Promoting the ‘other’ – corporate social responsibility


In celebration of International Women’s Day on March 8th 2015, IRG Executive Search & Selection will be providing a series of points of view to prove the business case for gender diversity at the executive level.

Corporate social responsibility is an acknowledgement by companies that their actions do not simply occur in a vacuum but within a broader remit- society as a whole.

Companies now recognise that they must promote certain citizenship standards through their activities, measured against normative expectations of responsible conduct. In order to do so, company composition must indicate that the company is able to represent societal interests and promote commonly-held views such as equality of opportunity. In a recent study by a non-profit organisation, it was found that more gender-diverse boards scored highly for certain individual factors relating to corporate social responsibility, such as community, environment, supply chain and customers, as well as more generally when these individual scores were aggregated.

Why does the increased presence of women in organisations have such an effect upon corporate social responsibility?

Board composition influences the nature and direction of board deliberations, ultimately affecting the decision-making process at the root of corporate social responsibility activities. Board members often have similar backgrounds and mind-sets, expediting agreement due to uncontentious groupthink. Women, of different backgrounds and mind-sets, will infuse decision-making with new perspectives, challenging traditional assumptions and forcing the re-examination of practices for potential improvement.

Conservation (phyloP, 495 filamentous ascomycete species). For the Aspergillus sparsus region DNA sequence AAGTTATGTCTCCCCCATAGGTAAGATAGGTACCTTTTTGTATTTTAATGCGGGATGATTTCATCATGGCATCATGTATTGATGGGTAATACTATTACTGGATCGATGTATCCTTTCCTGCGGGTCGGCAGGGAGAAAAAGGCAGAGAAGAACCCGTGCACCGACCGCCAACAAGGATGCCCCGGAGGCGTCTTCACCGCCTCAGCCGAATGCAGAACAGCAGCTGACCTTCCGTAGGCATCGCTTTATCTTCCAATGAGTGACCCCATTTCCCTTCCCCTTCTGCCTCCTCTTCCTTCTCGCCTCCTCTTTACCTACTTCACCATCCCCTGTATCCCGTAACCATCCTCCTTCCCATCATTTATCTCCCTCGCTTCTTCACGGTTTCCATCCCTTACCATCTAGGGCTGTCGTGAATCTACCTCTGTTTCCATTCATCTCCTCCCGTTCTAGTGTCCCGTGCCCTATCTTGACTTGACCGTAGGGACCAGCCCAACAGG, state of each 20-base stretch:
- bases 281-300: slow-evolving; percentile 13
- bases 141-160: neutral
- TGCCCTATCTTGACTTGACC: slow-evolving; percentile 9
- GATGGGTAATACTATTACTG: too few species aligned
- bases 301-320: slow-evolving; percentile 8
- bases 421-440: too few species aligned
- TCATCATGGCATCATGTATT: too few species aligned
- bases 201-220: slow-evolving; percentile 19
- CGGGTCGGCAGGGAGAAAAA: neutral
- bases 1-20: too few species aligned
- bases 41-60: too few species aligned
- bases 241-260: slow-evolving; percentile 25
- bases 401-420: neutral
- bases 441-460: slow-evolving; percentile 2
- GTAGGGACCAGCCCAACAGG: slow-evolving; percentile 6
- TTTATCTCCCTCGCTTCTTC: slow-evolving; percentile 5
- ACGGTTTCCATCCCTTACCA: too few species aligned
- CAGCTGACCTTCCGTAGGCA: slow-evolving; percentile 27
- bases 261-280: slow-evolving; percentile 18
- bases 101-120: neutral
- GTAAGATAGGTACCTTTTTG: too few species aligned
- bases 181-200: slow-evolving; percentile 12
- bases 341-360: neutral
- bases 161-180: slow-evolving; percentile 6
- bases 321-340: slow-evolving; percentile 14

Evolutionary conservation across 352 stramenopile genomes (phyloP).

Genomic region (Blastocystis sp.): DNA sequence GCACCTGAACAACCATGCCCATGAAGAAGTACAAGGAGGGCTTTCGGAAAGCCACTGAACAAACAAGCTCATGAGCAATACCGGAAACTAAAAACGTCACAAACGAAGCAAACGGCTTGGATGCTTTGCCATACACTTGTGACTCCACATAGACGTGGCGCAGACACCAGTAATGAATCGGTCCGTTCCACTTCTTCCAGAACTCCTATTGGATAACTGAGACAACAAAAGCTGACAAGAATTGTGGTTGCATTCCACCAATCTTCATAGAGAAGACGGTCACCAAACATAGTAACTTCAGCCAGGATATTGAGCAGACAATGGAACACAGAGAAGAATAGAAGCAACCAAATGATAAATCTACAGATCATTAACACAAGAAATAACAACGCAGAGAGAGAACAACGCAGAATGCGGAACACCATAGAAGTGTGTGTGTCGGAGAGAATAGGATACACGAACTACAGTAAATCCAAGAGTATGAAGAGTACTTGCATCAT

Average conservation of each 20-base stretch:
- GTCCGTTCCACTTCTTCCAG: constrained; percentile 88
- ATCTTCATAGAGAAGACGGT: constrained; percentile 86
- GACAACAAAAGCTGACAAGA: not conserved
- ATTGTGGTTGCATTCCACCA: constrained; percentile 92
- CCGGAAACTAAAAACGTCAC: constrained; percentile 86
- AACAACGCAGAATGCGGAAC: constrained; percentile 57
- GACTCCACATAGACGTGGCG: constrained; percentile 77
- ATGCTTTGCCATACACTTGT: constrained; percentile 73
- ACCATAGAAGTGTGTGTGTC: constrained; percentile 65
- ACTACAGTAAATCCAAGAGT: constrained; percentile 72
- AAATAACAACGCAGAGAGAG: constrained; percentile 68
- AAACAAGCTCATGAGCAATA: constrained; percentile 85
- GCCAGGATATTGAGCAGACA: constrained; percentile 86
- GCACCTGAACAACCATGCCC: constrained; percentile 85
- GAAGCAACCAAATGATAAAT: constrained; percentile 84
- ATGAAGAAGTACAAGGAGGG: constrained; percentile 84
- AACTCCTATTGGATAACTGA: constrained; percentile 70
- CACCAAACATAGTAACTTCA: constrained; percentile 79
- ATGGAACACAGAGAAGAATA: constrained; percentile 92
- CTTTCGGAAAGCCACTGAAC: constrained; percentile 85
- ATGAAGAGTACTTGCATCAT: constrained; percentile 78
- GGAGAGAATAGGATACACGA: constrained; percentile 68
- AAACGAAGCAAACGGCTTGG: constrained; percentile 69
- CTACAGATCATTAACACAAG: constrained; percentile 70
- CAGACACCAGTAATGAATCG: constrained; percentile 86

Studies have also found that women have a stronger ‘other’ orientation than men, who hold a stronger ‘self’ orientation. Logically this will lead to women balancing the weighting of wider considerations more fairly and with more regard for how the company’s conduct should account for social responsibility. As a result, board deliberations will incite more debate, encouraging innovation and providing a wider-reaching, more selfless base of action.

Organisations must take ownership of diverse and inclusive employment practices in order to anchor the trust of society. Simply responding to external pressures diminishes the sincerity of actions and leads to questioning of the organisation’s credibility. Diversity must be integrated into an organisation’s strategy, stemming from the board and therefore having a wider-reaching effect on strategy going forward.

IRG is co-hosting a 2015 event in celebration of International Women’s Day. The event embraces the UN’s International Women’s Day theme for 2015, “Making It Happen,” and explores the theme, “Stepping Up Together”. For real change to be implemented, IRG believes that men and women together need to fully commit to changing the imbalance in diversity.

We have already lined up some inspirational and motivational sessions and we’ll be working with Care International UK, who will help us understand their latest campaign “Walk In Her Shoes”.

For more information please visit:

International Women’s Day (IWD)
Make it Happen – “Stepping Up Together”
5 March 2015| Mayfair, London

Michael Mcloughlin is the Managing Director and Aimée-Leigh Musgrave is an Executive Search Consultant with IRG Executive Search & Selection.